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Profile: Carolina Ballet’s Marcelo Martinez

Curtis Brown Photography

Curtis Brown Photography

During Marcelo Martinez’s final season with the Washington Ballet in 2007, Washington Post Staff writer Sarah Kaufman observed, “(he is) an underused dancer with flamboyant technique and a sweet crooked smile.”  The latter two descriptors are still true, the first is not: Martinez is no longer underused.  He joined Carolina Ballet for its 10th season in 2007 and since then has had the opportunity to dance multiple solo roles. Under the guidance of Artistic Director Robert Weiss and spurred by the high standards set by his colleagues, Martinez has grown as a dancer and performer.  With hard work and ambition, he plans to continue improving.

Lithe and muscular, with swarthy good looks and graceful athleticism, Martinez commands your attention onstage. While some dancers elevate you to the clouds, Martinez anchors you to the earth with a fiery intensity.  “It is everything or nothing.” He says of performing. “If you get in there and doubt it, it is a waste of time.”

Martinez began his dancing career in Paraguay, one of thirteen countries represented by dancers at the Carolina Ballet.  Rounding out the Latin and South American contingent are regal Alain Molina of Cuba (principle) , and from Uruguay flawless Pablo Javier Perez  (principle)  and Martin Vignolo (corps de ballet).

Like his brothers and sister, Martinez began dancing merely for fun. At the age of twelve, after a year-long-absence, he realized how much he missed ballet. That was when he realized that he wanted to be a serious dancer. Wanting him to rise above the trappings of a South American society with rigid gender roles,  his mother never questioned his decision.

The Right Image Photography

The Right Image Photography

The turning point in his professional career came in 2003, when, at the age of 19, his troupe Companhia Jovem de Ballet do Rio de Janeiro was invited to perform at the Kennedy Center.  Primarily supported by a grant from Partners of the Americas, the group was able to travel to Washington, D.C. to perform for a nearly sold-out audience of 5,000. Despite being among the best of the best young dancers chosen  to represent the Brazilian group (and also the only foreigner), Martinez captured the attention of the Washington Ballet director, who offered him a spot dancing with the company for the 2004-2005 season.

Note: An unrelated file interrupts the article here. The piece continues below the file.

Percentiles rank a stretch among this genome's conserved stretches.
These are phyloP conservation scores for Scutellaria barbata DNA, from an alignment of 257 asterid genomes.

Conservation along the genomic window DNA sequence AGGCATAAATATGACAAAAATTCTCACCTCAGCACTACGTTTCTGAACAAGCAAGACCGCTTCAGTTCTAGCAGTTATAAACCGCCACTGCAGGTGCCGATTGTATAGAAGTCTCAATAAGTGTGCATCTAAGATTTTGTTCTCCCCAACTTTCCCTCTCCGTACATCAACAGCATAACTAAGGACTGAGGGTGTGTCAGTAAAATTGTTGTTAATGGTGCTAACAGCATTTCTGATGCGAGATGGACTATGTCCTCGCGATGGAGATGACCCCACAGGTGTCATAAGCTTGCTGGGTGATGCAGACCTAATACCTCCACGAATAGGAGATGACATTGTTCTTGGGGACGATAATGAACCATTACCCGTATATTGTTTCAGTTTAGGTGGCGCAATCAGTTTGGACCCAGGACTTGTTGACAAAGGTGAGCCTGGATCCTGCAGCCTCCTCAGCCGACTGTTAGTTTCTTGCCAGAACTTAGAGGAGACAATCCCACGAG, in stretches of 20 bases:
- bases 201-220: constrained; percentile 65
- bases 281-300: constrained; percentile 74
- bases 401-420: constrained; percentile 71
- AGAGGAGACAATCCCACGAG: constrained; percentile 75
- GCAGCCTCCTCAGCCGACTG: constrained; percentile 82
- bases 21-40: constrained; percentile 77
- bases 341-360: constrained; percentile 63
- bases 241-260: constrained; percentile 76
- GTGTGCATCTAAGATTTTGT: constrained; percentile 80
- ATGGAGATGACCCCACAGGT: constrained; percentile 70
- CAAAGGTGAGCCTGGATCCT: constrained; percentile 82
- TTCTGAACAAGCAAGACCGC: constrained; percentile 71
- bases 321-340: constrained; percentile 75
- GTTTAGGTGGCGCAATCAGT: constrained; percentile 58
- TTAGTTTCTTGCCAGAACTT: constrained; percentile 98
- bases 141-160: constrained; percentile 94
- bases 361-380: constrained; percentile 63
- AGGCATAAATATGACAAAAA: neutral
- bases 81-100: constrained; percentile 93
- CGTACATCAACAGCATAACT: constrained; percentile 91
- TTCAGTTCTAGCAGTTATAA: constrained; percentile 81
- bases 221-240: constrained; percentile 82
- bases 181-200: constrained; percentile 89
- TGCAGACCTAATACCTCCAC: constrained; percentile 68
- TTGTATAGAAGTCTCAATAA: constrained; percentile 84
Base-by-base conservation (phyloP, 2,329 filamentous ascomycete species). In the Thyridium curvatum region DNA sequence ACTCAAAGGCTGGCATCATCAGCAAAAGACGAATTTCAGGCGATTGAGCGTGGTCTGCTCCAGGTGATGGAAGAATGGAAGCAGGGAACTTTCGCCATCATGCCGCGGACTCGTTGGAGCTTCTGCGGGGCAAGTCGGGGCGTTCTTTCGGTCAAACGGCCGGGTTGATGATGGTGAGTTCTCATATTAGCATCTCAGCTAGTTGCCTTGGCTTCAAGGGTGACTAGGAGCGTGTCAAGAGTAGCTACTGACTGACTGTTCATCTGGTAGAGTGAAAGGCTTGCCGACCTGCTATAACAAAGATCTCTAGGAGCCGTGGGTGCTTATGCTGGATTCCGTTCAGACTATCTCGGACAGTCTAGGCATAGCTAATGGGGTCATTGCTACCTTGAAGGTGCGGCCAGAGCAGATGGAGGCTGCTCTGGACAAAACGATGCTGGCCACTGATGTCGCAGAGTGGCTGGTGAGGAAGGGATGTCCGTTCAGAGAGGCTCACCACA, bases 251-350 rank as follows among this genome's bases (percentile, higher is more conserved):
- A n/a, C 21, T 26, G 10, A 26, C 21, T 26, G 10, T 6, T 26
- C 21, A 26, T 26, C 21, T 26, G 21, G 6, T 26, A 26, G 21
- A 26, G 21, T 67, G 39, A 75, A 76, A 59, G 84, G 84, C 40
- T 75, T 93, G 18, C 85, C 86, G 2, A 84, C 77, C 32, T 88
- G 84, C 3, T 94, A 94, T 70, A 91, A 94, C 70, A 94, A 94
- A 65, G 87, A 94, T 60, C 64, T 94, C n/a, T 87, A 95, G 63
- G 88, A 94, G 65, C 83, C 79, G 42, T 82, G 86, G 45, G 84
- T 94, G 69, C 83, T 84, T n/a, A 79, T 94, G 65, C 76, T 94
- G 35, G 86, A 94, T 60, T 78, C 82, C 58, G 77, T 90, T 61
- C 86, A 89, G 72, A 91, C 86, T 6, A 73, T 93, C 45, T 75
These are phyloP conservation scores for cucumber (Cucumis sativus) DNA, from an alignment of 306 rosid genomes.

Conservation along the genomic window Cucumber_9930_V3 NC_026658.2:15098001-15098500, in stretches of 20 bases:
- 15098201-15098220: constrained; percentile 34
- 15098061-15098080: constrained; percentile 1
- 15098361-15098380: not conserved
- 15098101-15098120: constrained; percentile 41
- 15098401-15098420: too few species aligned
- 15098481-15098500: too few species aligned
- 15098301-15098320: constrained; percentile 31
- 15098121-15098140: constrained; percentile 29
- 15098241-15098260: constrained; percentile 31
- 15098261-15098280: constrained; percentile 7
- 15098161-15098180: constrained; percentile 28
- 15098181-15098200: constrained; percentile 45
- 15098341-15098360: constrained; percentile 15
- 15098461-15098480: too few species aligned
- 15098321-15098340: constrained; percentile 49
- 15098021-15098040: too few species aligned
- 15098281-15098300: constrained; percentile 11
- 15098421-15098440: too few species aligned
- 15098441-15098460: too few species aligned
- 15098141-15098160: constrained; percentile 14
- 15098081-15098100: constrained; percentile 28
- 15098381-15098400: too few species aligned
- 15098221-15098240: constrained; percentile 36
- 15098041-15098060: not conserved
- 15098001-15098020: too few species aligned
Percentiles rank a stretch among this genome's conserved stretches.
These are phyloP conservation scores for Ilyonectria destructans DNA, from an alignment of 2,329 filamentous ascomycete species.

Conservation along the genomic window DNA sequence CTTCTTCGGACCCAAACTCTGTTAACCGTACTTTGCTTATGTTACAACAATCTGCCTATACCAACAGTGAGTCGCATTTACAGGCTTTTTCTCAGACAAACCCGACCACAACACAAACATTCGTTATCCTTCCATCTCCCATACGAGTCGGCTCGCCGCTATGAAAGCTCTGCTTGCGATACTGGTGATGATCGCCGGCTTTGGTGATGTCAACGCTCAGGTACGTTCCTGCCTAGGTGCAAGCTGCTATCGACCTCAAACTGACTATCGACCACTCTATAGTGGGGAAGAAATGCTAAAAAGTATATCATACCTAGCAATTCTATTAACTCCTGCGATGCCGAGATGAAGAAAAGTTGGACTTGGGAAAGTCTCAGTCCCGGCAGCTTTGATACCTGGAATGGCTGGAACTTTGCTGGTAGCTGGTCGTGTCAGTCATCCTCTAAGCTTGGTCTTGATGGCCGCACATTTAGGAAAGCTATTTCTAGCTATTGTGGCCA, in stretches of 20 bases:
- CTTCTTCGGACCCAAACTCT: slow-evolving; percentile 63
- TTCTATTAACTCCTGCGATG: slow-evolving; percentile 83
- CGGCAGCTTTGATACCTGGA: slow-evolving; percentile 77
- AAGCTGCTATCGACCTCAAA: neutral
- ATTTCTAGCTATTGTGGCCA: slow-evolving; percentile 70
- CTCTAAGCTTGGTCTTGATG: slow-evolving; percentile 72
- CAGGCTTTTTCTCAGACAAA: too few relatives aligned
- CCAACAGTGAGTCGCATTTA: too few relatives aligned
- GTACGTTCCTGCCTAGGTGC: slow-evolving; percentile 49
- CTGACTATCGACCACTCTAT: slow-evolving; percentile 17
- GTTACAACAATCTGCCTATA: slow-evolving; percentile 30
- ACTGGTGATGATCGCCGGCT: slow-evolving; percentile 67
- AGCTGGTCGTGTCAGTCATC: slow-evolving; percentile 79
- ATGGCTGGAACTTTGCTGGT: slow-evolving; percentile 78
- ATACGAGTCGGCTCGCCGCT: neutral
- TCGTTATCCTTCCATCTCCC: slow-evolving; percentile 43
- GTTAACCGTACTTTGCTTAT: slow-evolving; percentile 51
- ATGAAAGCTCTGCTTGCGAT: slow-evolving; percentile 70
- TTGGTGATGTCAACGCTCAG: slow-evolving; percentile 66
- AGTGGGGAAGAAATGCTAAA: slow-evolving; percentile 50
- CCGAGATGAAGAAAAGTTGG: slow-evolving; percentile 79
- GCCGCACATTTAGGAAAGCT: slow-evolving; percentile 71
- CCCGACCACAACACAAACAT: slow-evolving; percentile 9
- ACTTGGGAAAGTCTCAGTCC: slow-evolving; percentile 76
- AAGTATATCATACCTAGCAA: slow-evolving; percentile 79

Though grateful for his time with Washington Ballet, Martinez admits it was difficult.  He had to improve his work ethic. He had to learn how to behave as a professional. Then, in his second year, the dancers went on strike. Frustrated to be entangled in the politics of a professional company, Martinez sought inspiration in the form of the 2007 New York International Ballet Competition. He did it for himself, to stay motivated and to have a goal.

His time with Carolina Ballet has been happier. Carmina Burana, his first performance, provided a joyous awakening to the full pleasure of dancing with live music: During one rehearsal, Weiss asked Martinez if he thought the music was fast. Not wanting to complain and unaccustomed to having such input, he timidly replied, “I think a little.” Weiss asked (NC Master Chorale director) Alfred Sturgis to slow down and follow Martinez. “The next day I went to perform… Maestro was paying attention so much to my move. This is the moment that you feel like I am the music. You move in the music with your soul. I was taking my time and dancing. It was amazing experience.”

You will have the opportunity to watch Martinez and other talented members of Carolina Ballet during the second half of their 2009-2010 season, beginning with Cinderella and selected works by Balanchine February 18-March 7. Martinez will be performing in the Raleigh premiere of the Fourth movement from Brahms Schoenberg Quartet.  He describes it a “gypsy style…a character dance….Have to kill body before I can feel character, gain comfort. Want to enjoy it a little bit more.”  If Martinez is enjoying it, you can be sure you will be too.

Carolina Ballet presents Cinderella and select works by George Balanchine, February 18-March 7, 2010. Progress Energy Center for the Performing Arts, Fletcher Opera Theater. For ticket information:  Box Office 919 719-0900 or Ticketmaster 919 982-2787.

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